186 days of COVID-19 lockdown in Zimbabwe, the Ministry of Health and Child Care reported that, as at 1 October 2020, the total number of COVID-19 cases increased to 7 850 after 12 new cases were reported. Active cases went down to 1 310. Nine new recoveries were recorded on 1 October 2020. The total number of recoveries stands at 6 312. The death toll rose to 228 after one death was recorded.
We continue to urge the expansion of testing in Zimbabwe. We acknowledge the incredible strain on the national resources pertaining to COVID-19 responsiveness as a whole and commendably note the 80% national recovery rate of the country. However, we raise alarm on the long-term effects of COVID-19 on persons who have tested positive including persons who have had mild symptoms of the infection.
We note with concern that the majority of those testing positive for COVID-19 have had either no symptoms or mild symptoms. However, this group of persons remains at risk of suffering the long-term effects of fighting a COVID-19 infection. Therefore there is dire need to support, track and trace their journey and recovery to better enable them to take charge of their own health and for the national health sector to monitor the long-term impact of the novel coronavirus on the health of Zimbabweans.
It is critical therefore that despite the low positivity rate thus far and despite the fact that the majority of persons testing positive have no symptoms or mild symptoms, testing must not be de-escalated. In fact, in light of the rapid relaxation of measures in the practical sense in Zimbabwe, vigilance is necessary to ensure that those who have combated COVID-19 are not short-changed in the management of their wellness. The health sector should lead in ensuring that complacency is not bred by communities who believe that COVID-19 has a minimal mortality rate in Zimbabwe or has no long term adverse impact on health.
We note with concern the on-going crisis in the education sector. In particular, we highlight the joint statement by the Teachers Unions in Zimbabwe representing over 10 000 teachers. Teachers continue to raise the incapacitation of their members due to low wages and unsupported COVID 19 working conditions. We urge government to bring finality to this long drawn-out matter.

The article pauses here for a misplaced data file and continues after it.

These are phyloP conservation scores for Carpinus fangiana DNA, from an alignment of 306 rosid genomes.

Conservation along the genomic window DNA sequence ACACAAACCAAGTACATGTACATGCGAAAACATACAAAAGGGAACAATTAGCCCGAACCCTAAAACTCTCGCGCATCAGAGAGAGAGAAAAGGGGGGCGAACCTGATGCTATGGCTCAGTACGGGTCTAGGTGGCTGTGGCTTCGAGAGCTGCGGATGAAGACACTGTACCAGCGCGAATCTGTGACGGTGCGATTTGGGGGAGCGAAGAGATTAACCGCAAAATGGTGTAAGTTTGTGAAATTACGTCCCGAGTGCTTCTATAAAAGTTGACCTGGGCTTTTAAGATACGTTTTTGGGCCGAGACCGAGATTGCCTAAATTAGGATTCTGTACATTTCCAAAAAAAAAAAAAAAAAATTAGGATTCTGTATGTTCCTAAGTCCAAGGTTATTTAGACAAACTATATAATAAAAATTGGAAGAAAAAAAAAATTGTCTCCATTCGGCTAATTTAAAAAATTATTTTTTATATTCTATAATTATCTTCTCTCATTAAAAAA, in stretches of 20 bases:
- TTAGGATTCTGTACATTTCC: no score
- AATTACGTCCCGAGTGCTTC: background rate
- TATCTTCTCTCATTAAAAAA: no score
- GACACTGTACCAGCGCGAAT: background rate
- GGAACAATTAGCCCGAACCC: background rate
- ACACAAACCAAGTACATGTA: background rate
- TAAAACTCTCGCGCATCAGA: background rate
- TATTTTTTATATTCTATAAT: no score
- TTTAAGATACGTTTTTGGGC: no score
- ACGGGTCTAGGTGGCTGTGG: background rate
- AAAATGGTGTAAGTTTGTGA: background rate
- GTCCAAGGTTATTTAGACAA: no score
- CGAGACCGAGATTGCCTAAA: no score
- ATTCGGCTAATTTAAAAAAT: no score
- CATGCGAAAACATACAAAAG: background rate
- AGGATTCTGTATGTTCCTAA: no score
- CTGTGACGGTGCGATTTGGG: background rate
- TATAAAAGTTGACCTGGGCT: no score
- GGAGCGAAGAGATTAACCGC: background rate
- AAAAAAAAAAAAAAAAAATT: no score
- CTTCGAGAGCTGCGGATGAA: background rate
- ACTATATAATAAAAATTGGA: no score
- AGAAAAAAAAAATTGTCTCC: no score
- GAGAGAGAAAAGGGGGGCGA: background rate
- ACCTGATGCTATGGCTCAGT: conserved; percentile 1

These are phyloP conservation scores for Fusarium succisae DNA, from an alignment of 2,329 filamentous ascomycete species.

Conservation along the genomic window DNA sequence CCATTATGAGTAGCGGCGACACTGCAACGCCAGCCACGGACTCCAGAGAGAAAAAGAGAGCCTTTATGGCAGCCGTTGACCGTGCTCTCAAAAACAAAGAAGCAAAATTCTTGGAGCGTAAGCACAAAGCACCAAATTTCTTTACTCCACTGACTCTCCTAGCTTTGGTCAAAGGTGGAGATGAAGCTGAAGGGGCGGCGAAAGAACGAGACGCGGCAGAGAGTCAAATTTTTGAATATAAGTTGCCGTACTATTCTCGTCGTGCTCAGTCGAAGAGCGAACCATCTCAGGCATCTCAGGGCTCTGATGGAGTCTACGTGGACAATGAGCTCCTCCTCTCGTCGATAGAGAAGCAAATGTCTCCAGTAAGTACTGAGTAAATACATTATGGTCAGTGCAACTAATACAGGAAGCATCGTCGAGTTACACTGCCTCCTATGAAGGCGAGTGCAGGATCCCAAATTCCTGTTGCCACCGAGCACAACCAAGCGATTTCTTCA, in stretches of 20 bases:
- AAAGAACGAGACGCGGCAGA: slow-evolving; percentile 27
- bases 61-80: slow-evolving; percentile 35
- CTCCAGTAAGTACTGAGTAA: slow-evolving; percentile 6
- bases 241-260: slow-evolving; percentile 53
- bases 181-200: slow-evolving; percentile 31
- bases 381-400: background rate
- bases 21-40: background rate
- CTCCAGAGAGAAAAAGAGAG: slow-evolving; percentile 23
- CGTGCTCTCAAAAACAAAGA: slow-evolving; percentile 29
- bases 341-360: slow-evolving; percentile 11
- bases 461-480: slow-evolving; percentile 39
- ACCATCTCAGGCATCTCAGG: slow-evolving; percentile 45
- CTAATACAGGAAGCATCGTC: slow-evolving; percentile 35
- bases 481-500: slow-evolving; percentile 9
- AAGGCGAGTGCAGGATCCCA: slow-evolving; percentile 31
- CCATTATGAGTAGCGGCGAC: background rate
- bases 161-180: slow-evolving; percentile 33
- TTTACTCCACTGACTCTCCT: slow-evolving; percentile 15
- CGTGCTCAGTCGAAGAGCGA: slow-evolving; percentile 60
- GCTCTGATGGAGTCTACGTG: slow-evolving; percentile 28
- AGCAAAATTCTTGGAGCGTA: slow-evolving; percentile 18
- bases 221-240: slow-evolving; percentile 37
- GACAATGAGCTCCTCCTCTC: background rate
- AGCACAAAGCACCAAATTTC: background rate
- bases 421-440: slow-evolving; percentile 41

Critical Emerging Issues
Report on the nation’s testing capacity
We note the reduced number of COVID-19 tests being conducted, as shown by the Ministry of Health and Child Care statistics. The recent trends have shown a decline as follows:
- 27 September: 238 PCR tests
- 28 September: 504 PCR tests
- 29 September: 467 PCR tests,
- 30 September: 467 PCR test
Noting further with concern reports from our networks that persistently raise issues pertaining to details in obtaining results of COVID-19 tests, we question if the Nation is currently facing shortages of COVID-19 consumables and test kits.
We recognize the urgent need for an advanced testing strategy which ensures community mass testing and contact tracing. In the absence of mass community testing and public accounting for local transmission case-tracing, it is impossible to determine the appropriate reflection of the COVID-19 pandemic prevalence in Zimbabwe.
- We call for increased testing and the ramping up of accessing to testing kits and consumables for Zimbabwe.
- We therefore recommend that Government provides a clear plan of action in maintaining vigilance on COVID-19 on testing tracing and treatment for the current period to Mid-year 2021
- We call for increased testing and the ramping up of accessing to testing kits and consumables for Zimbabwe. In addition, we call for expanded and devolved testing regimens to be deployed across the country
- We further reinforce our call for an advanced testing strategy in the public sector and urge Government to update the Nation on the progress of testing of all members of the Zimbabwe Republic Police, and all lockdown enforcement officers.
Hunger and delay in implementing social protection measures
We continue to highlight the WFP report that indicates that 75% of Zimbabwe Urban Workers have been rendered jobless by the COVID-19 pandemic related restrictions.
We highlight the scourge of exacerbated social vulnerabilities related to such a grave circumstance and the need for widespread aggressive rebuilding agenda to ensure that lives and saved in the pursuit of non-consultative economic restructuring that has a high risk to create jobless, rootless growth.
Whilst we continue to note that Government is yet to avail funds for the COVID-19 relief pay-out, we continue to remain dismayed by the lack of urgency by the Ministry of Labour and Social Welfare to provide real tangible social safety nets. This has raised a general sense of discontent and disgruntlement by the communities over the delays in the implementation of social protection measures by Government.
- We query policy measures put in place by Government to ensure that citizens access basic commodities in the time of COVID-19.
- We further call the State to order, particularly on its duty to ensure that citizens enjoy the progressive realisation of their fundamental right to food and water.
- We therefore call upon the Ministry of Labour and Social Welfare to expedite the implementation of social protection programs to alleviate economic shocks upon vulnerable households.
- We recommend an increase in the COVID-19 relief pay-outs, and an expediated implementation of social protection programs for all vulnerable households.
Source: Women’s Coalition of Zimbabwe